The number of asset deals involving branch offices in Hungary are increasing. Due to EU passporting opportunities, financial institutions and insurance companies are inclined to operate in the form of a branch office in Hungary instead of establishing an independent company, thereby sparing the hassles of obtaining local regulatory approvals. However, in the case of a branch office, a share transfer is not a viable option and companies must rely on asset or business transfers.
Asset and business transfers involve the transfer of various assets, resources, rights, or business units, and require different planning as compared to a share deal, when an entire company or a group of companies are sold.
Although it might seem obvious, a crucial first step of any asset or business transfer, is to draw up an asset list and to properly group the assets according to their type and transferability. This list will allow legal and tax advisors to begin structuring the deal to ensure an effective and smooth transition. In the case of large sellers, it may be worth conducting a sell-side due diligence to assess the volume of agreements, movable and immovable assets, employees, and IP rights involved. A due diligence may reveal certain issues and may necessitate preparatory measures prior to the signing of the sale and purchase agreement, for example, it may be necessary to deregister an encumbrance which no longer exists or to obtain consent of a creditor if an asset serves as a collateral.
For the proper allocation of assets and resources, internal restructuring may also be considered. Such restructuring may be useful if, for example, certain employees fulfil multiple positions or work in a shared service centre and it is not clear to which business line they pertain or if the assets to be transferred are scattered among various group companies of the seller group.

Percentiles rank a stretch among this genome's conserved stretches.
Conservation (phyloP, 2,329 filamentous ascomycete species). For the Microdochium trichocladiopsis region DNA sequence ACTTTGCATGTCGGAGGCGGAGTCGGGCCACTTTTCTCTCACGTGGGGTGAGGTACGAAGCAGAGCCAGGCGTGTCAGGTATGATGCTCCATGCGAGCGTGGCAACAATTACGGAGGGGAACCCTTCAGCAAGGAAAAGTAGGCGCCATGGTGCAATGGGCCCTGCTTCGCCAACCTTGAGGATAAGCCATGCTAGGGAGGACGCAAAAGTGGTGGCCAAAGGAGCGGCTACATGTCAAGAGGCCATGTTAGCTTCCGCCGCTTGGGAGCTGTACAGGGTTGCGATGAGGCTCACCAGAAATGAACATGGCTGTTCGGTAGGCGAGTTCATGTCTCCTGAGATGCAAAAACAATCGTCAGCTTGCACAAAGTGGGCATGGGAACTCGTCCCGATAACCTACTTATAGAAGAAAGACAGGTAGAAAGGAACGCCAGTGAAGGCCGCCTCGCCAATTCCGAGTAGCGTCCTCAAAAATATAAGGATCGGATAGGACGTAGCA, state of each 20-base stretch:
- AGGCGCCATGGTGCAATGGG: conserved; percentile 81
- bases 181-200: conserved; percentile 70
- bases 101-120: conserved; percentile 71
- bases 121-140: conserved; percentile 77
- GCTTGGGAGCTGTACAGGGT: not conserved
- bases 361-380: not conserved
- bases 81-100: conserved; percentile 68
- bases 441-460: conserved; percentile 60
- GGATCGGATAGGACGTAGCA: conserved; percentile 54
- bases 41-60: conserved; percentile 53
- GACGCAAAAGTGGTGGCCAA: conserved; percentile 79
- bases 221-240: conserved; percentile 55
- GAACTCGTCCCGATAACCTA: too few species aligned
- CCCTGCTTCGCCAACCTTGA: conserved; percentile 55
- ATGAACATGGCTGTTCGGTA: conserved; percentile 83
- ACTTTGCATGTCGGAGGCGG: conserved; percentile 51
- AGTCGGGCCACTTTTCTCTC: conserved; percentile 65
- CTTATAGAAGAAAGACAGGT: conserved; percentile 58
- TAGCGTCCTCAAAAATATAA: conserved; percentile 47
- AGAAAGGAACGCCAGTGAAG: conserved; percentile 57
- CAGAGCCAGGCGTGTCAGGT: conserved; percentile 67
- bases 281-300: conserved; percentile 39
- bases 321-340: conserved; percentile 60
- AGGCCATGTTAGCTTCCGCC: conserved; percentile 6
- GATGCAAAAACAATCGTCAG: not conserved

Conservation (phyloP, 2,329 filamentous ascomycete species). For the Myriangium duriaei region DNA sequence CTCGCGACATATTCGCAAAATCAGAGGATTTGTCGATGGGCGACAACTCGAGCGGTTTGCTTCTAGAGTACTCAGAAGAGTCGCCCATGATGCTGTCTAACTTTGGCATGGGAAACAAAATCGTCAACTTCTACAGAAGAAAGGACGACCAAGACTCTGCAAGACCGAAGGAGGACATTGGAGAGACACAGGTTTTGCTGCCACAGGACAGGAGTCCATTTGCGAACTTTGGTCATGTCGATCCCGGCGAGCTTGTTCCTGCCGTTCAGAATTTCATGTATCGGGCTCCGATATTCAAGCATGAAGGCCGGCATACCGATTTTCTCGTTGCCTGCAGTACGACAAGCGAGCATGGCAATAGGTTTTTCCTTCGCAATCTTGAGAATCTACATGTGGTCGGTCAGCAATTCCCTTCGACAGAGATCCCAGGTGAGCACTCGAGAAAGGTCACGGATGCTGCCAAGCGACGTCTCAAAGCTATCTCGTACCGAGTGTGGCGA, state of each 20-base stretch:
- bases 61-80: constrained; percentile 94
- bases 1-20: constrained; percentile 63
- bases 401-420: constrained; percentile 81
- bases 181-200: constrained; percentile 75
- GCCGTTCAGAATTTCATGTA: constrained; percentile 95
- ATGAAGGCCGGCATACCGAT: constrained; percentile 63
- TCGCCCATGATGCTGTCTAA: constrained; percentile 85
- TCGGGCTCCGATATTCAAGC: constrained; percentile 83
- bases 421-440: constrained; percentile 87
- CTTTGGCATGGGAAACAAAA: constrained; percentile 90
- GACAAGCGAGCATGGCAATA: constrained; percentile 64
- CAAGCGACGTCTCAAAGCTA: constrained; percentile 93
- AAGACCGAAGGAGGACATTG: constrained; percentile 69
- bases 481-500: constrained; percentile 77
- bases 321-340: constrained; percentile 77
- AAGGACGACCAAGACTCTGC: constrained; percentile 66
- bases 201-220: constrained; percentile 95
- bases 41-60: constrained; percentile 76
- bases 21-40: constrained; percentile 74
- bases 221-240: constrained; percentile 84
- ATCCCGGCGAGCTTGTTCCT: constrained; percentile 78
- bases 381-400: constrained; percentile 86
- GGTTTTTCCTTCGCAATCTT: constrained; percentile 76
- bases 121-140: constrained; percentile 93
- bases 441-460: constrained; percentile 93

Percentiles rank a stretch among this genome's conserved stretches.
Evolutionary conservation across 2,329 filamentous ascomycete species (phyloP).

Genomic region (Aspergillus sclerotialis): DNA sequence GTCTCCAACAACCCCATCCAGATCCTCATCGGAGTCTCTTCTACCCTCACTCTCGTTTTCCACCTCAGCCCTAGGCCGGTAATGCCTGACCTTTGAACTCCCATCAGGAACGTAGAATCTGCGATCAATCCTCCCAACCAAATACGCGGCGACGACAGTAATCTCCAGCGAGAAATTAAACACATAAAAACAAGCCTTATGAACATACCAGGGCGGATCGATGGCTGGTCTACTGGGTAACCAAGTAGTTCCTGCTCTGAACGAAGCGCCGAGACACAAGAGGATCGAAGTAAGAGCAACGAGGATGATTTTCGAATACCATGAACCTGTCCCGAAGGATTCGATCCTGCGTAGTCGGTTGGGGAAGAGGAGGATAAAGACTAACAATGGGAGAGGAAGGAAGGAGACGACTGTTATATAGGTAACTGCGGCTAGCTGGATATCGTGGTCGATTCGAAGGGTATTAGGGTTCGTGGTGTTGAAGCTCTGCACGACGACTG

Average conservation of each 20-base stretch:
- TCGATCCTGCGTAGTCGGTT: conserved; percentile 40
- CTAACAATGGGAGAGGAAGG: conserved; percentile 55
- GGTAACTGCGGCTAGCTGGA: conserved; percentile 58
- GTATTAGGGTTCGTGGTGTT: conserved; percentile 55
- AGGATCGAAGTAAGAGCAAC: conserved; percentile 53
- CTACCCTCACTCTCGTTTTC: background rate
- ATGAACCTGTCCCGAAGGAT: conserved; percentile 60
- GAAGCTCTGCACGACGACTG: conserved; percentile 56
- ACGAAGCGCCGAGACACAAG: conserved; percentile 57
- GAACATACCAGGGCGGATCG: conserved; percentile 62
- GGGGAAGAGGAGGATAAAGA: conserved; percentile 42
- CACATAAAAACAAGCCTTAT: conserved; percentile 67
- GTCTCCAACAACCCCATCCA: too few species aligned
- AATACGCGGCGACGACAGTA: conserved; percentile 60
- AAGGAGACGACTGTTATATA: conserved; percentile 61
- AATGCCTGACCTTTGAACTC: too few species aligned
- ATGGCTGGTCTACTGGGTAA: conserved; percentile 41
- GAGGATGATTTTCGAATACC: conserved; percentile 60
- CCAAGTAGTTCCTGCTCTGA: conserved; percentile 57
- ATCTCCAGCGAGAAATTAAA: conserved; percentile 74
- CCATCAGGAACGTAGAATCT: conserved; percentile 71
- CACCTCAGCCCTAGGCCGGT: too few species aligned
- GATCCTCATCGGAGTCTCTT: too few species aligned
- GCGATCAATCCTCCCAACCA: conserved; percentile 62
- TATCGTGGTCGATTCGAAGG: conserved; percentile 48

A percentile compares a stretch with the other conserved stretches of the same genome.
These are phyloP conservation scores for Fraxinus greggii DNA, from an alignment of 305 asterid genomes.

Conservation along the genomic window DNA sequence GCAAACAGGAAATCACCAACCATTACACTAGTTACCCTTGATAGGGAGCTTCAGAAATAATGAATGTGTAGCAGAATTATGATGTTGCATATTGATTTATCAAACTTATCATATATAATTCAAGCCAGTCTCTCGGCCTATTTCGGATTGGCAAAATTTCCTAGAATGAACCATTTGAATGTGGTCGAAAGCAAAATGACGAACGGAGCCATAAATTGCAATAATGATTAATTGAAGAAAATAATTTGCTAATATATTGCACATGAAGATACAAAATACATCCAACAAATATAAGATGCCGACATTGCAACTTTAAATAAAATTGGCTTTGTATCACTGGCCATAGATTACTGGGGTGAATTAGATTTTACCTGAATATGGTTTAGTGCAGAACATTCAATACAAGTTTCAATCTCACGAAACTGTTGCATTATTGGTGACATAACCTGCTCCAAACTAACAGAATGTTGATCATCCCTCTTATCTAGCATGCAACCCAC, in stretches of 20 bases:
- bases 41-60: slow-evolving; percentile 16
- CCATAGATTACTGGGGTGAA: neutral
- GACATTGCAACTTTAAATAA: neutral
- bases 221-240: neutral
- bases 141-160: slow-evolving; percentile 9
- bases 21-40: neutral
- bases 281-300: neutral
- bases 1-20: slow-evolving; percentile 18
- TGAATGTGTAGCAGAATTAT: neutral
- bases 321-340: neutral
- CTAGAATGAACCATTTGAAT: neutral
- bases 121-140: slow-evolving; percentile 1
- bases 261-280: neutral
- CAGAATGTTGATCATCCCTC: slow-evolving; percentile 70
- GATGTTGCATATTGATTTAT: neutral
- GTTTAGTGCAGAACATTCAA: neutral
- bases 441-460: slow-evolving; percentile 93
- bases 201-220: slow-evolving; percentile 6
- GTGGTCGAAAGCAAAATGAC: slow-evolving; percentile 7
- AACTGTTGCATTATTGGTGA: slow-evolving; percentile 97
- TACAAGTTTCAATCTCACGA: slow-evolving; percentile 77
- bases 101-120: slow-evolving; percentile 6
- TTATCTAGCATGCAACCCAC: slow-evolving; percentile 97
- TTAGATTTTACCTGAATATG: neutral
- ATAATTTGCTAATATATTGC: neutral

Additionally, the transfer of certain assets may require additional steps. Typically, the transfer of real property, vehicles, and certain IP rights require the registration of the purchaser by the competent authority or court in order to effect the transfer. Under the new Civil Code of Hungary it is possible to transfer entire agreements, however this needs to be effected in a tripartite agreement between the transferor (obligor), the transferee (new obligor) and the beneficiary (or at least with the beneficiary’s consent). Additional analysis will be necessary if the agreement was entered into as a result of a public procurement procedure. In any case, proper documentation required for these administrative steps in the required form (notarized, apostilled, official Hungarian translation etc.) must be prepared and, ideally, handed over to the purchaser on the day of completion.
Employment law may also come into play in asset and business transfers. The general rule in Hungary is that, if an independent business unit is transferred and it retains its identity following the transfer, then this qualifies as a transfer of undertaking and all employees working for such business unit will automatically transfer to the purchaser. Although, the transfer of undertaking triggers consultation obligations, employees are not able to veto the transaction and there is no need to negotiate with each and every employee and convince them to join the purchaser, instead, they are automatically transferred with the transferring business unit.
When considering the timeline, a split signing and completion may be required if the transaction qualifies as a concentration and requires competition approval from the Hungarian Competition Office or the European Commission. If the business in question operates in the regulated sector, such as a financial institution, insurance company or energy business, the approval of the competent authority may be required for the transfer of certain operational licences and permits or the entire asset (business transfer).